And they got the spirit, too, raising their arms in that "praise the lord" gesture. I was almost moved to shout "hallelujah" myself and I'm a confirmed atheist. Bells of Joy get the crowd's arms up
Nickel Creek tear the place up

Revived, we now had serious appetites and had to partake of 5 of the hundreds of different treats that were offered for sale by an eclectic collection of restaurants who had set up booths. These were no run of the mill restaurants either. Among the many were Hudsons on the Bend, Satay, Jazz Louisiana Kitchen, Amy's Ice Cream (gotta stop, getting too hungry).

After lunch, it was time for Nickel Creek. This group was my main reason for attending the festival. It's a bluegrass configuration and they play it as well as I've heard it played. But they also stretch the borders out into several harder to define realms. These kids are hot. I believe I saw smoke coming from the mandolin player's instrument. Mindblowing!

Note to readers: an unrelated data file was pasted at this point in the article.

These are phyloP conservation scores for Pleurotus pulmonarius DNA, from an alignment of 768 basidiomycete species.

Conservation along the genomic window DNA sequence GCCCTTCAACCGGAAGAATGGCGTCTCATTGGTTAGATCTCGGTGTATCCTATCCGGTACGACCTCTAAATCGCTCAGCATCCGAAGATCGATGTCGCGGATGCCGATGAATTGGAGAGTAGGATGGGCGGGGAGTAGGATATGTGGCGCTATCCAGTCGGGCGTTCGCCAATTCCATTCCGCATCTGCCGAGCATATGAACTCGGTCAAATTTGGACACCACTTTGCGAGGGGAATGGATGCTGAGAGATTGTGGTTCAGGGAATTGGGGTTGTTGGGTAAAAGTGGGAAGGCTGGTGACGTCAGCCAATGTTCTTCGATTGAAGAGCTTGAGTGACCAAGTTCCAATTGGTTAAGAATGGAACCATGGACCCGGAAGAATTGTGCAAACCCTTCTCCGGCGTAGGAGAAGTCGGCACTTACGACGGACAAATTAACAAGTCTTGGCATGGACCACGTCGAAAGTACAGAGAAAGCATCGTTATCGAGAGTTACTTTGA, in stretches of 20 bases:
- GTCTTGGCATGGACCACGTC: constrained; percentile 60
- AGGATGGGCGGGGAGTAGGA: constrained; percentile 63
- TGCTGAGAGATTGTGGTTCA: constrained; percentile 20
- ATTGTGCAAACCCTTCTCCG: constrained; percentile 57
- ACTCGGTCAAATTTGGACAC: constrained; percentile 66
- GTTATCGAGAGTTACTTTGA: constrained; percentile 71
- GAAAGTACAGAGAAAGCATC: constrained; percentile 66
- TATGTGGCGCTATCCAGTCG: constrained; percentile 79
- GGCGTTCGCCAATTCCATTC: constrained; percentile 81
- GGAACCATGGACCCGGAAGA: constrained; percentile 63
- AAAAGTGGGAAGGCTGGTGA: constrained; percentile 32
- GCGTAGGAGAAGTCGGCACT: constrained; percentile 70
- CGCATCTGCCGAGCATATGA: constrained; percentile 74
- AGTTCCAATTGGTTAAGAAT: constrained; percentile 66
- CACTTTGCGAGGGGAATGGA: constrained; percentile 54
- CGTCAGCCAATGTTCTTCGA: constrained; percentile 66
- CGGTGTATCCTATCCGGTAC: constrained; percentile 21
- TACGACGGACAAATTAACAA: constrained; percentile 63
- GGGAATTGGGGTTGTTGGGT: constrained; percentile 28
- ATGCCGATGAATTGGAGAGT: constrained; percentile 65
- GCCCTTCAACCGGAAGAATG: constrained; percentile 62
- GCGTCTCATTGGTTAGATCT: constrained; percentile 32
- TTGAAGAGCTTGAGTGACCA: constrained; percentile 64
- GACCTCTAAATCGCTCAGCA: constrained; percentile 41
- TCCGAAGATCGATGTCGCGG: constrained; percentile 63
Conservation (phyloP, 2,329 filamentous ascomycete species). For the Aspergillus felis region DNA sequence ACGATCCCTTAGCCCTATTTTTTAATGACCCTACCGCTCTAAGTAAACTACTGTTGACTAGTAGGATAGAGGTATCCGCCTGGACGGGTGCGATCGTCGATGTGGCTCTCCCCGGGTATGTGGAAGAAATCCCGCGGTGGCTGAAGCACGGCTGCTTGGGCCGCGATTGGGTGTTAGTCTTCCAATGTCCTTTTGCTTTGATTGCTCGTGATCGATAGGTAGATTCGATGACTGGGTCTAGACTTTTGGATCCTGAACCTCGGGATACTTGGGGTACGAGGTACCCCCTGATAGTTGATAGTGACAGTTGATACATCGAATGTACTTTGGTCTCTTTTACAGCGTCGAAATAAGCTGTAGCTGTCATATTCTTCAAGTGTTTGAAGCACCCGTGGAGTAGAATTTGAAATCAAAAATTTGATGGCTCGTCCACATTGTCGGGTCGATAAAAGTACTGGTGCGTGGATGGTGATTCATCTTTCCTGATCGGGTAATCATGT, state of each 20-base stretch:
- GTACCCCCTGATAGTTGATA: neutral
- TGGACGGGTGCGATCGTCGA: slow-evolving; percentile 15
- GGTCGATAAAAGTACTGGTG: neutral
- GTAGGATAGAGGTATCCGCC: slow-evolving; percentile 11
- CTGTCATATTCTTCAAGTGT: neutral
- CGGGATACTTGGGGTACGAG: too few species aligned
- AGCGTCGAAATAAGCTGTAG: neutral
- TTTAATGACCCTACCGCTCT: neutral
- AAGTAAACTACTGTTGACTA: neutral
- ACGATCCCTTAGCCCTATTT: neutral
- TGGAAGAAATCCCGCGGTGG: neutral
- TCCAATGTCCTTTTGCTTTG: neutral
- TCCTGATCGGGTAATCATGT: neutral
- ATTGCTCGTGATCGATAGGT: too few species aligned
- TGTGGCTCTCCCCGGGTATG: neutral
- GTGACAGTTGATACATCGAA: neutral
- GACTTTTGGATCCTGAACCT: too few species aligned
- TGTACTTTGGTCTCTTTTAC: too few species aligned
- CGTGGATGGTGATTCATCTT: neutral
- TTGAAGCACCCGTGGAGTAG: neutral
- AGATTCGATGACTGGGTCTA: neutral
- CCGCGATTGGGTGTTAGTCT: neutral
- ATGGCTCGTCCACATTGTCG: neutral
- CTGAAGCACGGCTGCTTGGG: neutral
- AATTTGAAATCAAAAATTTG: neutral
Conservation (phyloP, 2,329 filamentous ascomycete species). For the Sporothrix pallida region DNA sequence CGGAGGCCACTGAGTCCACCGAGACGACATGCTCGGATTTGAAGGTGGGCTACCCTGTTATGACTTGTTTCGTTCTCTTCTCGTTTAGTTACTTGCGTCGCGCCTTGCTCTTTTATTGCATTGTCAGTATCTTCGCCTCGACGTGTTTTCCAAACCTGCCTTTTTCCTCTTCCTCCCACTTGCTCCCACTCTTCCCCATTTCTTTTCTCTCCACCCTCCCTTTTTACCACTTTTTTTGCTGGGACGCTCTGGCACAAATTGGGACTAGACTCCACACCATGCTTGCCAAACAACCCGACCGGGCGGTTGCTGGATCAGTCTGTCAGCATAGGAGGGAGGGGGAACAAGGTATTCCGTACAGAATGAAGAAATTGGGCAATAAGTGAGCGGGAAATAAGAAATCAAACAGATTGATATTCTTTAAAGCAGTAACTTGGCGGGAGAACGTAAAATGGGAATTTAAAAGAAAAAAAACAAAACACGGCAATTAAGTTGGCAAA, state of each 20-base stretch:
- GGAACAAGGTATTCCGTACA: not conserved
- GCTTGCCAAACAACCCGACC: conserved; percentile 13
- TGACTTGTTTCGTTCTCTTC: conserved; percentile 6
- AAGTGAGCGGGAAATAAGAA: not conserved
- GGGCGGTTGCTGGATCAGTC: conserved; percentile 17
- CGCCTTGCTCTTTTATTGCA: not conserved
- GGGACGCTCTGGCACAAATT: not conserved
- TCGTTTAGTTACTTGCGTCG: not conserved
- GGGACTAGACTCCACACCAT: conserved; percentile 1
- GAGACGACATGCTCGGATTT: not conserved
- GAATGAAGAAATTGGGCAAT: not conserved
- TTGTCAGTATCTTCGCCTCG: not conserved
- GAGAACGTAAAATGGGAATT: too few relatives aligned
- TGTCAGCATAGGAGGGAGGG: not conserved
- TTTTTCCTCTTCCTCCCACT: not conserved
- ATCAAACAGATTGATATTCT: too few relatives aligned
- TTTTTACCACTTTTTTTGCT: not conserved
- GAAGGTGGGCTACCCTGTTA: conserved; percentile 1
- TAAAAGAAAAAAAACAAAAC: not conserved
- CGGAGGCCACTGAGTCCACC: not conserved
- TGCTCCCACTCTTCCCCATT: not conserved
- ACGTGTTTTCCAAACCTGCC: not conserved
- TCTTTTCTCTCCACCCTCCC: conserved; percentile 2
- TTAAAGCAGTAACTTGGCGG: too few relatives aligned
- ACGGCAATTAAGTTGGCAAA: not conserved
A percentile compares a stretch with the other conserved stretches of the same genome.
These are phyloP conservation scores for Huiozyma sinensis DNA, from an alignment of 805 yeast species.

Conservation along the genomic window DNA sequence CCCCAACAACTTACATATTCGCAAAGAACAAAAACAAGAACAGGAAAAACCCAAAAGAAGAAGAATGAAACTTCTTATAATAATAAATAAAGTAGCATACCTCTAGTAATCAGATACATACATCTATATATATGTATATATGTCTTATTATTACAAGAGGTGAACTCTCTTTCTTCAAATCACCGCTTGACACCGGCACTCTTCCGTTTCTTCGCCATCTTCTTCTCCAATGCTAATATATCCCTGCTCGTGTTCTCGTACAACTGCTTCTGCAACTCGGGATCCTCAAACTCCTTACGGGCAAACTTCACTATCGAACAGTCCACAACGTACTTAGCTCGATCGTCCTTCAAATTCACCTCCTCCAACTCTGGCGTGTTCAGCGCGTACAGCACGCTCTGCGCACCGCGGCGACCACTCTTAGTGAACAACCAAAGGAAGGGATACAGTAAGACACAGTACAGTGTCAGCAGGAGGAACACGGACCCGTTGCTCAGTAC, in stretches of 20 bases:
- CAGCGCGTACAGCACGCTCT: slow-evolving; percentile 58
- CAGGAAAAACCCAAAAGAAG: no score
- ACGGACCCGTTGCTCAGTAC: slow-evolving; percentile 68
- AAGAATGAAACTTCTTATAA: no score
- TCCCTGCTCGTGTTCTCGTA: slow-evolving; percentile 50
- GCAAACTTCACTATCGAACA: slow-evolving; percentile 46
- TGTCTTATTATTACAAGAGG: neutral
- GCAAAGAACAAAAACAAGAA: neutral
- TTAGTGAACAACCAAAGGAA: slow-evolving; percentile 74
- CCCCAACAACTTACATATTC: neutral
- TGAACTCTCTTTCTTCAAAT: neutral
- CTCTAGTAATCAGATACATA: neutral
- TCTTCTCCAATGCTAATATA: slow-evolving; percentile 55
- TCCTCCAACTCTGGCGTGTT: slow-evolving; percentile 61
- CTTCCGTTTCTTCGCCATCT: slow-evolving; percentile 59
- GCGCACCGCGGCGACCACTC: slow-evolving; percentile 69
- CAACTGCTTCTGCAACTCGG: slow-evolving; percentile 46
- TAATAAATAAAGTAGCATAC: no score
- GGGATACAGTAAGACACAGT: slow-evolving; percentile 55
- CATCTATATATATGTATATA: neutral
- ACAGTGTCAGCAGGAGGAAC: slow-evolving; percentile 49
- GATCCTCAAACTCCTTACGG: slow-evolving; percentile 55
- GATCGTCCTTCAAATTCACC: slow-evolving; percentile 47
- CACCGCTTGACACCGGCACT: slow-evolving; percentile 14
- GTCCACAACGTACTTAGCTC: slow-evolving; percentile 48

Here he is on the big screen. See the smoke? Nickel Creek mandolin player on the big screen
Pink Floyd's pig

Last act of the evening was String Cheese Incident - heirs to the Grateful Dead's jam band legacy. Their set began in total darkness. First, on the screen was documentary footage of a giant inflatable pig being launched. This was followed by a bit from the Simpsons at a Pink Floyd concert, where the pig was used. Then, follow spots started sweeping the sky while the first chords of "Another Brick in the Wall" came from the speaker stacks. And then it appeared, Pink Floyd's pig, in the flesh (or nylon, whatever). The thing is enormous (did I read 60'?). A crew floated it around the outside of the crowd while the band played. It was a stupendous beginning to a terrific set. We left high as a kite without a drug in sight. Great festival! We'll be back.